Much like people, cats have individual personalities. Some love spending time with people, and others would prefer hanging out in their favorite hiding spot when you have guests over. Sharing your home with a shy or introverted cat can be tricky if you are someone with an active social life. You don't want to stress your favorite feline out, but you also don't want to avoid hosting gatherings in your home.
The good news?
You can have people over without putting your four-legged family member through too much stress. As veterinarians, we're here to share some tips on how to help your introverted cat when you have guests over. Keep reading to learn more.
Consider Why Your Cat Might Not Enjoy Guests
Most cats are creatures of habit. They enjoy routine, so they don't usually appreciate disruptions to their typical schedule. When suddenly faced with new sights, sounds, smells and people, they often become stressed. Even disruptions you may find pleasant can be frightening to a cat who doesn't understand what's going on. Loud knocking, boisterous greetings and even the sound of a doorbell can all trigger fear.
Socialization-or lack thereof-plays a big role, too. If your cat has never spent time around people who aren't in your immediate family, it's only natural that new people will stress them out. Your cat may also shy away from babies, young children, wheelchair users and any other type of person with which they are unfamiliar. Cats who are only around women most of the time may fear men, too, and vice versa.
Understanding why your cat doesn't enjoy houseguests is an important first step in helping them overcome their anxiety about people visiting your home. With this in mind, consider these tips for making visitors less stressful for your furry friend.
1. Practice Socialization
It's best to socialize your cat when they are young, but that doesn't mean you can't work on socialization later in life. If your cat goes running whenever someone arrives at your home, try teaching them that the arrival of guests is a positive thing. It may take several sessions, but the goal is to teach your cat to associate unfamiliar people with treats and affection.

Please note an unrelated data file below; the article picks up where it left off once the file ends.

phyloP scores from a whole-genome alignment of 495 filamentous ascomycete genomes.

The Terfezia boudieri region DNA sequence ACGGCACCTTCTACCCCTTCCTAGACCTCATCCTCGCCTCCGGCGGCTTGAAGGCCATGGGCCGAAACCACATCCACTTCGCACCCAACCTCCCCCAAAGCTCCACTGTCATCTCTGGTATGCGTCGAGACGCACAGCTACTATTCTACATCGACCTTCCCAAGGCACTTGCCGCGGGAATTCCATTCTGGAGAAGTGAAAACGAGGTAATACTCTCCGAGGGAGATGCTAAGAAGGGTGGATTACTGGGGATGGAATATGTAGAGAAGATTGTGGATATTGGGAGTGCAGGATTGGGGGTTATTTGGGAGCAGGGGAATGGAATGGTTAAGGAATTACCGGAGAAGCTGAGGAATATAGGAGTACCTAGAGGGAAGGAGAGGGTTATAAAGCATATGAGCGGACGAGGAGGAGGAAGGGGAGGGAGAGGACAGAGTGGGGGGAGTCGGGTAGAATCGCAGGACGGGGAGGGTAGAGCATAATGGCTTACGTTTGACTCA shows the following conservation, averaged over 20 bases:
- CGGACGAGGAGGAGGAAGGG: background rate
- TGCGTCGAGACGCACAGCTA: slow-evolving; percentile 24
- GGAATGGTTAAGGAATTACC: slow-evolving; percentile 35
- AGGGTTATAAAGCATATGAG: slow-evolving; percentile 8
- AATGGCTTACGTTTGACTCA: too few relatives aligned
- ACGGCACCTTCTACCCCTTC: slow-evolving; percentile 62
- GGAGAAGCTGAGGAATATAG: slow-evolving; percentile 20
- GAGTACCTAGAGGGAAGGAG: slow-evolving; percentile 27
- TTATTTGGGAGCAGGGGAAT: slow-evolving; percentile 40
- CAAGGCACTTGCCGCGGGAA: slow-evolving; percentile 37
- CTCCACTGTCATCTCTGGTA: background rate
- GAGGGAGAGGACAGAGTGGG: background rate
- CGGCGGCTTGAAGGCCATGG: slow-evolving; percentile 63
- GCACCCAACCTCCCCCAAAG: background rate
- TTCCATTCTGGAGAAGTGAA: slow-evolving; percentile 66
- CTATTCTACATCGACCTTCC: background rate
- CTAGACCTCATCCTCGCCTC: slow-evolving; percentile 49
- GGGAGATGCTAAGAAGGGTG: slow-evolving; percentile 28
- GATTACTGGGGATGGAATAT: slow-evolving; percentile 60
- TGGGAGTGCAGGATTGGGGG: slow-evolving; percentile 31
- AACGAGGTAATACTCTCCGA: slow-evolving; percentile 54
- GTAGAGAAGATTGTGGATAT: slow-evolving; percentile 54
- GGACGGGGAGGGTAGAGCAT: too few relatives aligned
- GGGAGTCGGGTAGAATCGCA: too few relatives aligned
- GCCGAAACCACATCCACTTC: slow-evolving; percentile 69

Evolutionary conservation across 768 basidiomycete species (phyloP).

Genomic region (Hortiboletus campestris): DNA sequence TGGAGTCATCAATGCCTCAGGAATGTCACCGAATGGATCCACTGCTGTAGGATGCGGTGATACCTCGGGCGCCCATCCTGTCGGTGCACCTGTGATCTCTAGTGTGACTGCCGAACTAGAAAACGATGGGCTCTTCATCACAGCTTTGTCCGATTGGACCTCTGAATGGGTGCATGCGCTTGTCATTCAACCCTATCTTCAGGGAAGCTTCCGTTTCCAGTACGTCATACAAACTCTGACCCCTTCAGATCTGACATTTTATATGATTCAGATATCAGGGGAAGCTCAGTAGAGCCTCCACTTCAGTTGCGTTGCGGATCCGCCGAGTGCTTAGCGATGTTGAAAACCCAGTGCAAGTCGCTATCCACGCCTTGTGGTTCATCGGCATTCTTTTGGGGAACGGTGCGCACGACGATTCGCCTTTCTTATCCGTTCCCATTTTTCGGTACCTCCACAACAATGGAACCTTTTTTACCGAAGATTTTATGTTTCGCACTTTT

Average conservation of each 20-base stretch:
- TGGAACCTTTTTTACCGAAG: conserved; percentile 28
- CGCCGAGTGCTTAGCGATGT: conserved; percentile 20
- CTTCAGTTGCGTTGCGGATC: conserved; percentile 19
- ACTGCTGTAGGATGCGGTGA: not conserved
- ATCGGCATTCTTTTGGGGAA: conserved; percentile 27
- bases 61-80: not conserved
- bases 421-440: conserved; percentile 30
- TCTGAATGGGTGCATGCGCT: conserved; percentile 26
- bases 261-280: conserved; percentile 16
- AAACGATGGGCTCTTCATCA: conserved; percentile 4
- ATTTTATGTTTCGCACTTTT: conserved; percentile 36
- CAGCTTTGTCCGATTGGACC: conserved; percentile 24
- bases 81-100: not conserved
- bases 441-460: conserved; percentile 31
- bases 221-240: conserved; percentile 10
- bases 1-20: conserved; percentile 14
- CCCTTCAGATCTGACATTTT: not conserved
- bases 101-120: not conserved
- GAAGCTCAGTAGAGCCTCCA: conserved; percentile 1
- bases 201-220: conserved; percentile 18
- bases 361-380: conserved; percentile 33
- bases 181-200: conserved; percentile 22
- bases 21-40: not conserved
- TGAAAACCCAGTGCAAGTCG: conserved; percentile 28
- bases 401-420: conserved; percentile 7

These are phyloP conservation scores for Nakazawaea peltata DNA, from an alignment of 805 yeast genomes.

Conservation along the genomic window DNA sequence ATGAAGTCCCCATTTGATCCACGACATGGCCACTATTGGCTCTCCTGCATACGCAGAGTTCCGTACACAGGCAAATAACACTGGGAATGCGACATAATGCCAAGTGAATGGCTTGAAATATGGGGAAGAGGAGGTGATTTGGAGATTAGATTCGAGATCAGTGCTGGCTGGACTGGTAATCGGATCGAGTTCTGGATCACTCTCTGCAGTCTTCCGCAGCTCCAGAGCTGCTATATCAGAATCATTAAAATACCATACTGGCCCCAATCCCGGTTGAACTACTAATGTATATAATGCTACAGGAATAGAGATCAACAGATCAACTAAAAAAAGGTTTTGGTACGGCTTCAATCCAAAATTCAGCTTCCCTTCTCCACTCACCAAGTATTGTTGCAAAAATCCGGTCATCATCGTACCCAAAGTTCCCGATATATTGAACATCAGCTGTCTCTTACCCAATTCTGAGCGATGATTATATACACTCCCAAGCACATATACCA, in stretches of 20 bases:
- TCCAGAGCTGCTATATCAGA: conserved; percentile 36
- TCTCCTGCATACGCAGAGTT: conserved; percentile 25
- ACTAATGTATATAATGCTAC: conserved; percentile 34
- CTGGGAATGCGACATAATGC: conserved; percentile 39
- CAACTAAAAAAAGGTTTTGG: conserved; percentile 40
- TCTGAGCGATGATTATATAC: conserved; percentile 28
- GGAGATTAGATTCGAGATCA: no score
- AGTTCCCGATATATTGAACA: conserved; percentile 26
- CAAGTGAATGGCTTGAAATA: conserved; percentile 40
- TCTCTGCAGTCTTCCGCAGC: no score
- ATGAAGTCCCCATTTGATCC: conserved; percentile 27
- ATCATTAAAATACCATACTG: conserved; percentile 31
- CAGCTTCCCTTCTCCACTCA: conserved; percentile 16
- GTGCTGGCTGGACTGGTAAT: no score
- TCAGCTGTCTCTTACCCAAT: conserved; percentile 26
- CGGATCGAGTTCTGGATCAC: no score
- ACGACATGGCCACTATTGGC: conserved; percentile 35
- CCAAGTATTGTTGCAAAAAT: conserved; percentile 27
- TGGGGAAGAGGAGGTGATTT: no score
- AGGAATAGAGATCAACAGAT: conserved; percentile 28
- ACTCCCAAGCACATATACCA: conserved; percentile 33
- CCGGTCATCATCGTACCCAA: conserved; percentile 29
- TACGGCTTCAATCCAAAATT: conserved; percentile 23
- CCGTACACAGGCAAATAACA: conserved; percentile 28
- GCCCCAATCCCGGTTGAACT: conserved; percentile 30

First, set up a safe area. This could be a closet or a small room away from the main area of your home. Make the room nice and cozy by providing a bed, litter box and water. Introduce your cat to the room gently, and calm them by petting them and speaking in a soft voice. Give them some time to get used to the area.
Then, ask a friend (one with whom your cat is unfamiliar) to stop by. Have them enter your home and distance themself from you and your cat. If your cat remains calm, reward them with treats and affection. If not, leave them be. Do not force interaction. If they seem extremely stressed, end the session immediately.
In future sessions, try shaking a bag of treats to entice your cat to come closer to you. Ask your friend to move a bit closer with each session. Eventually, see if your cat will accept treats or affection from them. Your cat may never decide to be BFFs with your houseguests, but with patience, you should be able to teach them that having visitors in your home is a positive experience, not a negative one.
2. Confine Your Cat in a Comfortable Place
If you have tried socializing your cat to no avail, confining them to a comfortable place when you have guests over is the next best option. Your cat may already have a favorite place to hide when feeling stressed. If you can confine them to this area when you have guests, that's perfect. Otherwise, you may need to create a safe place. Follow the general guidelines above, and consider playing soft music to help drown out the sound of guests. Dim the lights, and make sure the area will remain at a comfortable temperature.
Confine your cat to this safe area prior to your guests' arrival. Don't wait until they are already stressed out about the arrival of new people! Once everyone has settled in, consider opening the door a crack, so your cat can come out if they choose to do so. Do not let your guests-especially kids-enter the area to bother your cat. If your cat comes out, that's great. But no one should enter their safe haven.
3. Try a Pheromone Diffuser
Pheromone diffusers help introverted cats feel more at ease. In fact, research has proven that cat-calming pheromone diffusers, like Feliway, reduce anxiety-related behaviors.
Using a pheromone diffuser can reduce behaviors like:
- Litter box avoidance
- Withdrawal and hiding
- Excessive vocalization
- Aggressive or destructive behavior
Simply plug one in, and it will diffuse synthetic or natural pheromones throughout your home 24/7. These soothing pheromones either mimic cats' facial pheromones or the pheromones a mother cat produces to soothe her kittens. In many homes, they are a perfect solution for keeping skittish cats calm when guests are over.
4. Practice Common Sense When Planning Activities
Keep your cat in mind when planning the activities for your next gathering. If you know they tend to be fearful when guests are around, don't plan things that will only increase their anxiety. Skip the party poppers, Christmas crackers and noisemakers. When a raucous event is a must, be considerate of your feline family member and plan the event at someone else's house.
Having an introverted cat can be tricky when you are a social butterfly. However, you do not have to give up your active social life in order to keep your feline friend stress-free. Try the suggestions above. If they don't work, consult with your cat's veterinarian or a behaviorist to learn how you can better soothe their fear.